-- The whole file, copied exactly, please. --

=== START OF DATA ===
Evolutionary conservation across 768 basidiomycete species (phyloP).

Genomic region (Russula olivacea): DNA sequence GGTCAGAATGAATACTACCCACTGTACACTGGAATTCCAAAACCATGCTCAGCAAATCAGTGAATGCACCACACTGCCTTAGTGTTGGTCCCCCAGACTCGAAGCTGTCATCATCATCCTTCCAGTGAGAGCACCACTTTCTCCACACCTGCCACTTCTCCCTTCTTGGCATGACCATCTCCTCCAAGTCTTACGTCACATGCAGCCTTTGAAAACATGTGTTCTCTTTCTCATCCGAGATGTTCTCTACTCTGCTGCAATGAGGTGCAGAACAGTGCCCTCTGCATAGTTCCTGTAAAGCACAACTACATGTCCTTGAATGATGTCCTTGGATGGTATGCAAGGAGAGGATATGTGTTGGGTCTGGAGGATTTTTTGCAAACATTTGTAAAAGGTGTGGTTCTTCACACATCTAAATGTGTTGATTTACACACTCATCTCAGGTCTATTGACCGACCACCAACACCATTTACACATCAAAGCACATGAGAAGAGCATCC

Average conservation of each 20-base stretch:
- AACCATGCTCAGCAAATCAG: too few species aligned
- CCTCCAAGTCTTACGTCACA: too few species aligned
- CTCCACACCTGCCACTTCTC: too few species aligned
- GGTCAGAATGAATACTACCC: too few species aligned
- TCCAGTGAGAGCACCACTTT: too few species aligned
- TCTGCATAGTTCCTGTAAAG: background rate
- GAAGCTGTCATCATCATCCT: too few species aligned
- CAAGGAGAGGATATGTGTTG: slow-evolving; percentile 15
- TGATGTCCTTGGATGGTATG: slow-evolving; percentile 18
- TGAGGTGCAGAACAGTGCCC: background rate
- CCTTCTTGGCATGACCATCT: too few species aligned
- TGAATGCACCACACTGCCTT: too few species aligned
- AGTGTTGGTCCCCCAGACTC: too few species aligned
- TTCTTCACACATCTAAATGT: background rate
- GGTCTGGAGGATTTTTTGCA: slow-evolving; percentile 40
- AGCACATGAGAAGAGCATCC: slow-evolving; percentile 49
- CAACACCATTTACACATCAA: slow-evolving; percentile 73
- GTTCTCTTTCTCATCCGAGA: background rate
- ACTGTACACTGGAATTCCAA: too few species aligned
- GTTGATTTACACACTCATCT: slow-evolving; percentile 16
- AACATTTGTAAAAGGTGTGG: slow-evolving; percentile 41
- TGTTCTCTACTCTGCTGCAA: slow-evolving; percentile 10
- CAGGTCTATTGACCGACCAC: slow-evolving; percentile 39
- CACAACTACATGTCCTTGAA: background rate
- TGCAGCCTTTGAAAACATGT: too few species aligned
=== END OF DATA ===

Evolutionary conservation across 768 basidiomycete species (phyloP).

Genomic region (Russula olivacea): DNA sequence GGTCAGAATGAATACTACCCACTGTACACTGGAATTCCAAAACCATGCTCAGCAAATCAGTGAATGCACCACACTGCCTTAGTGTTGGTCCCCCAGACTCGAAGCTGTCATCATCATCCTTCCAGTGAGAGCACCACTTTCTCCACACCTGCCACTTCTCCCTTCTTGGCATGACCATCTCCTCCAAGTCTTACGTCACATGCAGCCTTTGAAAACATGTGTTCTCTTTCTCATCCGAGATGTTCTCTACTCTGCTGCAATGAGGTGCAGAACAGTGCCCTCTGCATAGTTCCTGTAAAGCACAACTACATGTCCTTGAATGATGTCCTTGGATGGTATGCAAGGAGAGGATATGTGTTGGGTCTGGAGGATTTTTTGCAAACATTTGTAAAAGGTGTGGTTCTTCACACATCTAAATGTGTTGATTTACACACTCATCTCAGGTCTATTGACCGACCACCAACACCATTTACACATCAAAGCACATGAGAAGAGCATCC

Average conservation of each 20-base stretch:
- AACCATGCTCAGCAAATCAG: too few species aligned
- CCTCCAAGTCTTACGTCACA: too few species aligned
- CTCCACACCTGCCACTTCTC: too few species aligned
- GGTCAGAATGAATACTACCC: too few species aligned
- TCCAGTGAGAGCACCACTTT: too few species aligned
- TCTGCATAGTTCCTGTAAAG: background rate
- GAAGCTGTCATCATCATCCT: too few species aligned
- CAAGGAGAGGATATGTGTTG: slow-evolving; percentile 15
- TGATGTCCTTGGATGGTATG: slow-evolving; percentile 18
- TGAGGTGCAGAACAGTGCCC: background rate
- CCTTCTTGGCATGACCATCT: too few species aligned
- TGAATGCACCACACTGCCTT: too few species aligned
- AGTGTTGGTCCCCCAGACTC: too few species aligned
- TTCTTCACACATCTAAATGT: background rate
- GGTCTGGAGGATTTTTTGCA: slow-evolving; percentile 40
- AGCACATGAGAAGAGCATCC: slow-evolving; percentile 49
- CAACACCATTTACACATCAA: slow-evolving; percentile 73
- GTTCTCTTTCTCATCCGAGA: background rate
- ACTGTACACTGGAATTCCAA: too few species aligned
- GTTGATTTACACACTCATCT: slow-evolving; percentile 16
- AACATTTGTAAAAGGTGTGG: slow-evolving; percentile 41
- TGTTCTCTACTCTGCTGCAA: slow-evolving; percentile 10
- CAGGTCTATTGACCGACCAC: slow-evolving; percentile 39
- CACAACTACATGTCCTTGAA: background rate
- TGCAGCCTTTGAAAACATGT: too few species aligned